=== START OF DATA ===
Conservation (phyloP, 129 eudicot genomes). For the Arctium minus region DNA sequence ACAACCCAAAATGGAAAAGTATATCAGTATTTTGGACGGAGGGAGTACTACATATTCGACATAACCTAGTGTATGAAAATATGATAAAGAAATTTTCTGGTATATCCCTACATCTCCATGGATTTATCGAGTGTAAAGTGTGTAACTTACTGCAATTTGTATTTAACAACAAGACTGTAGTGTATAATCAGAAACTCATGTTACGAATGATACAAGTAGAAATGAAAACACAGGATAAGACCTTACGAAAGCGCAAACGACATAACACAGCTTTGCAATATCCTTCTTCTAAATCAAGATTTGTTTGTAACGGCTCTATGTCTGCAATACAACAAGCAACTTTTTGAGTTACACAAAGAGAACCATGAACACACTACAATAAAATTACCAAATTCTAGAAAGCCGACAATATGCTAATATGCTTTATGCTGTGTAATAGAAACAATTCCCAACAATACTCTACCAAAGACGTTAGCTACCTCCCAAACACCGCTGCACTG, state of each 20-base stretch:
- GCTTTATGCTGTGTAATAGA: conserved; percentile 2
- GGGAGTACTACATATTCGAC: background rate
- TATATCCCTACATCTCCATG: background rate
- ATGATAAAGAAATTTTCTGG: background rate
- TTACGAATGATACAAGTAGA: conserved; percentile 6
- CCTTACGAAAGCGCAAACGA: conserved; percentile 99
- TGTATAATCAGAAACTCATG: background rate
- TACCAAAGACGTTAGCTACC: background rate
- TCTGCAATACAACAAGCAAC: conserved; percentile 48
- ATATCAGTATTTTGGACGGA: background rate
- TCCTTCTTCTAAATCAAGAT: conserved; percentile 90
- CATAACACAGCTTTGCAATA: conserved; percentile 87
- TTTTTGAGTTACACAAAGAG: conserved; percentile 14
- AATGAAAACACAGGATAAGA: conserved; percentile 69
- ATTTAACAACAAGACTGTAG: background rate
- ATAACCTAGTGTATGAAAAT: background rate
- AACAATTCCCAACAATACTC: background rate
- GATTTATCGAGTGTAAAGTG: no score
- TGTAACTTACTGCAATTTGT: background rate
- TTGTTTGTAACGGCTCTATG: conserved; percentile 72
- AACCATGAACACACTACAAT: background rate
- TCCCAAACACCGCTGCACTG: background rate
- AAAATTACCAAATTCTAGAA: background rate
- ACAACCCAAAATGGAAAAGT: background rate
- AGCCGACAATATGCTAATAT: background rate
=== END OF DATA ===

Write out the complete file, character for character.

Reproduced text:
Conservation (phyloP, 129 eudicot genomes). For the Arctium minus region DNA sequence ACAACCCAAAATGGAAAAGTATATCAGTATTTTGGACGGAGGGAGTACTACATATTCGACATAACCTAGTGTATGAAAATATGATAAAGAAATTTTCTGGTATATCCCTACATCTCCATGGATTTATCGAGTGTAAAGTGTGTAACTTACTGCAATTTGTATTTAACAACAAGACTGTAGTGTATAATCAGAAACTCATGTTACGAATGATACAAGTAGAAATGAAAACACAGGATAAGACCTTACGAAAGCGCAAACGACATAACACAGCTTTGCAATATCCTTCTTCTAAATCAAGATTTGTTTGTAACGGCTCTATGTCTGCAATACAACAAGCAACTTTTTGAGTTACACAAAGAGAACCATGAACACACTACAATAAAATTACCAAATTCTAGAAAGCCGACAATATGCTAATATGCTTTATGCTGTGTAATAGAAACAATTCCCAACAATACTCTACCAAAGACGTTAGCTACCTCCCAAACACCGCTGCACTG, state of each 20-base stretch:
- GCTTTATGCTGTGTAATAGA: conserved; percentile 2
- GGGAGTACTACATATTCGAC: background rate
- TATATCCCTACATCTCCATG: background rate
- ATGATAAAGAAATTTTCTGG: background rate
- TTACGAATGATACAAGTAGA: conserved; percentile 6
- CCTTACGAAAGCGCAAACGA: conserved; percentile 99
- TGTATAATCAGAAACTCATG: background rate
- TACCAAAGACGTTAGCTACC: background rate
- TCTGCAATACAACAAGCAAC: conserved; percentile 48
- ATATCAGTATTTTGGACGGA: background rate
- TCCTTCTTCTAAATCAAGAT: conserved; percentile 90
- CATAACACAGCTTTGCAATA: conserved; percentile 87
- TTTTTGAGTTACACAAAGAG: conserved; percentile 14
- AATGAAAACACAGGATAAGA: conserved; percentile 69
- ATTTAACAACAAGACTGTAG: background rate
- ATAACCTAGTGTATGAAAAT: background rate
- AACAATTCCCAACAATACTC: background rate
- GATTTATCGAGTGTAAAGTG: no score
- TGTAACTTACTGCAATTTGT: background rate
- TTGTTTGTAACGGCTCTATG: conserved; percentile 72
- AACCATGAACACACTACAAT: background rate
- TCCCAAACACCGCTGCACTG: background rate
- AAAATTACCAAATTCTAGAA: background rate
- ACAACCCAAAATGGAAAAGT: background rate
- AGCCGACAATATGCTAATAT: background rate